The higher yield is primarily due to the fact that the acquisition price for the five properties will be lower than it would have been in December. According to a circular issued by the sponsor, the minimum acquisition price will be HK$12.5 billion, which represents a 21.4% discount to the total asset value of the properties, which has been estimated at HK$15.9 billion by CB Richard Ellis. The maximum purchase price will be HK$14.6 billion or a 7.8% discount to the asset value.

Back in December, the minimum acquisition price was to have been HK$14 billion, which would have equalled a 12.9% discount to the appraised value of HK$16.07 billion at the time. That offer was never officially launched even though it did receive the approval from Regal International's shareholders.

The trust will have HK$4.35 billion worth of debt at the time of listing, which gives it a debt to total asset ratio of 27.4%.

The yield will compare favourably to the around 3.5% offered by CDL Hospitality Trust in Singapore, which is the only other hotel Reit in Asia. However, investors who buy Singapore Reits tend to be less focused on yield than Hong Kong investors and more open to the addition of capital growth as a way to boost total creators, which means they are willing to accept lower yields. CDL has rallied 130% since its debut in July last year, supported by the shortage of hotel rooms in Singapore.

In Hong Kong, Prosperity Reit trades at a 2007 yield of 6%-6.5% while Sunlight Reit, which came to market as recently as December, is trading at about 10%. However, without the financial engineering, ProsperityÆs would yield only 4% while Sunlight would see its dividend yield fall to 2.5%, which highlights the risk of a significant drop in returns once these temporary arrangements come to an end, one source notes.

The reason why the Reits that are backed by industrial and office properties have a lower yield on an unstructured basis has to do with the low capitalisation rates in Hong Kong as property valuations have been running ahead of rents. Oftentimes, the cap rate, or the net operating income divided by the property value, is only 2%-3%, which leaves a big gap up to the dividend yield of 5%-6% that investors require to buy a Reit.

Being backed by hotel properties, Regal Reit doesnÆt face the same problem. And over the next couple of years, its rental income is expected to increase by about 10% per year driven partly by an addition of 468 new rooms through refurbishments at four if its hotels, the sources say. It is also expected to be able to increase the occupancy rate, particularly at the Regal Airport hotel which at just over 70% occupancy trails the other hotels in the portfolio which are seeing more than 90% occupancy.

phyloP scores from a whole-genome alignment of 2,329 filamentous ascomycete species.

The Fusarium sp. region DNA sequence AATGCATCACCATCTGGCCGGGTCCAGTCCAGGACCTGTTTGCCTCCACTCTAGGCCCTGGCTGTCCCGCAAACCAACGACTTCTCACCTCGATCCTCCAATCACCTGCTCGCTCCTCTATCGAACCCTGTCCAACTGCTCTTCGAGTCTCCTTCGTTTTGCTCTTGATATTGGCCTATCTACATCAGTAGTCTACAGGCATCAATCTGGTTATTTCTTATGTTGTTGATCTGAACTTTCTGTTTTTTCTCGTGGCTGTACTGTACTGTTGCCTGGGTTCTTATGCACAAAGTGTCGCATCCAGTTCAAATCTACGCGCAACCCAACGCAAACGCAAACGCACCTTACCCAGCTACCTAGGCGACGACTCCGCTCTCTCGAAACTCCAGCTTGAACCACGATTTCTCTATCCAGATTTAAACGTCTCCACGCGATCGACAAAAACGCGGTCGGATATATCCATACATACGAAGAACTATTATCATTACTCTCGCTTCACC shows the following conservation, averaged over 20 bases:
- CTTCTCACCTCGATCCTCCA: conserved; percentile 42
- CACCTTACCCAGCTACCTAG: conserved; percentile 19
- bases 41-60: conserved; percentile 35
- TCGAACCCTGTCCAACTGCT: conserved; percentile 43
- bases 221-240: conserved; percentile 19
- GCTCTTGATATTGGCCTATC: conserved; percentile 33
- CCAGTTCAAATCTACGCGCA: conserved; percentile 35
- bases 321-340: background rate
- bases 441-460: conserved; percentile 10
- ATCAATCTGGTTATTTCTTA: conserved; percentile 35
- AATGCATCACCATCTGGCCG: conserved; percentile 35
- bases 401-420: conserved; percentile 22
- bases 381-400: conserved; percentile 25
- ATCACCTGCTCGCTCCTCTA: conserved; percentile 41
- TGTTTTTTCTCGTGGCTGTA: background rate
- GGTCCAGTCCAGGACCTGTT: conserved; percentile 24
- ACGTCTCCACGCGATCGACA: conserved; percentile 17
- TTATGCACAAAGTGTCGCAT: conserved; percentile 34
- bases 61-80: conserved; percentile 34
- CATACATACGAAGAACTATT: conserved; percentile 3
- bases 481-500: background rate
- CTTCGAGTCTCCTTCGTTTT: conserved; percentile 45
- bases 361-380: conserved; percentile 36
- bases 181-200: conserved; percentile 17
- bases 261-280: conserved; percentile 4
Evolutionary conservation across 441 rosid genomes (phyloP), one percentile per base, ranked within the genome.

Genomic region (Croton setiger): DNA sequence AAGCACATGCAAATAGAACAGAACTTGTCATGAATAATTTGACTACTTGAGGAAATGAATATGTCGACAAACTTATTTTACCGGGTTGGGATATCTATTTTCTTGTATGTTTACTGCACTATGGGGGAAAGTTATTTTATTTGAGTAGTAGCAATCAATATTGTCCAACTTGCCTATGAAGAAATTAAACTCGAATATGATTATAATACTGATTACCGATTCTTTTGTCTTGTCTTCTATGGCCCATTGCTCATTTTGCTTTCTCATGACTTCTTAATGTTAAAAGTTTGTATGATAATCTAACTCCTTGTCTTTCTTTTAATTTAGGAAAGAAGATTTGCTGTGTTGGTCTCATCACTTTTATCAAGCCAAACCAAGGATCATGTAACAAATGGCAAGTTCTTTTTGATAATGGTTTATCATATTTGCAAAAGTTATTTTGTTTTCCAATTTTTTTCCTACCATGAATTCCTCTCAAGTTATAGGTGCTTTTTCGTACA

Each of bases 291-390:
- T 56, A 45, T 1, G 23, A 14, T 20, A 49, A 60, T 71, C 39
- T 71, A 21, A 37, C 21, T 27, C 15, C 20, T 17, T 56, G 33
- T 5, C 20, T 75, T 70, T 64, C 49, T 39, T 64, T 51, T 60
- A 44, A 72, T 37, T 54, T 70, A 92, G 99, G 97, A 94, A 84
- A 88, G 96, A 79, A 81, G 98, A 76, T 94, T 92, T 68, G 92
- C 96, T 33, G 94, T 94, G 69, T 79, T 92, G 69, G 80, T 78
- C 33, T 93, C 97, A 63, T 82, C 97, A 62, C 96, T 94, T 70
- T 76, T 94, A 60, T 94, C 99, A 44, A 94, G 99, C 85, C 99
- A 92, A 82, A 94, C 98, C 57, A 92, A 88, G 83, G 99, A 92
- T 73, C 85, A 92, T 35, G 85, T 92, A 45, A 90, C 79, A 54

Together, this should lead to a rise in the dividend yield to about 8% in 2008 and 8.5% in 2009, based on the bottom of the price range.

ôOver the next couple of years the focus will be on organic growth, but after that it may look at acquiring more assets. And China will be the obvious place to expand,ö notes one source.

To overcome any potential concerns about the cyclicality of the hotel industry, which can see revenues vary substantially depending on occupancy rates, Regal Reit has been structured so that the sponsor acts as the master lessee of the five hotels in the portfolio. As such it will pay a guaranteed minimum base rent until the end of 2010 that will provide downside protection for investors, with a variable rate on top that will depend on the performance of the hotels.

In the first year, the Reit will receive 100% of any additional income above the base rate, in 2008 it will get 70%, in 2009 60% and in 2010 50%.

Aside from the hotel at the airport, Regal Reit will also include hotels in Causeway Bay, Tsim Sha Tsui, Kowloon City and Shatin. The five hotels comprise a total of 3,348 rooms, making Regal Reit one of the largest hotel operators in Hong Kong.

The retail portion of the deal will open to subscription next Monday and the pricing is expected March 23. The trading debut is set for March 30.
¬ Haymarket Media Limited. All rights reserved.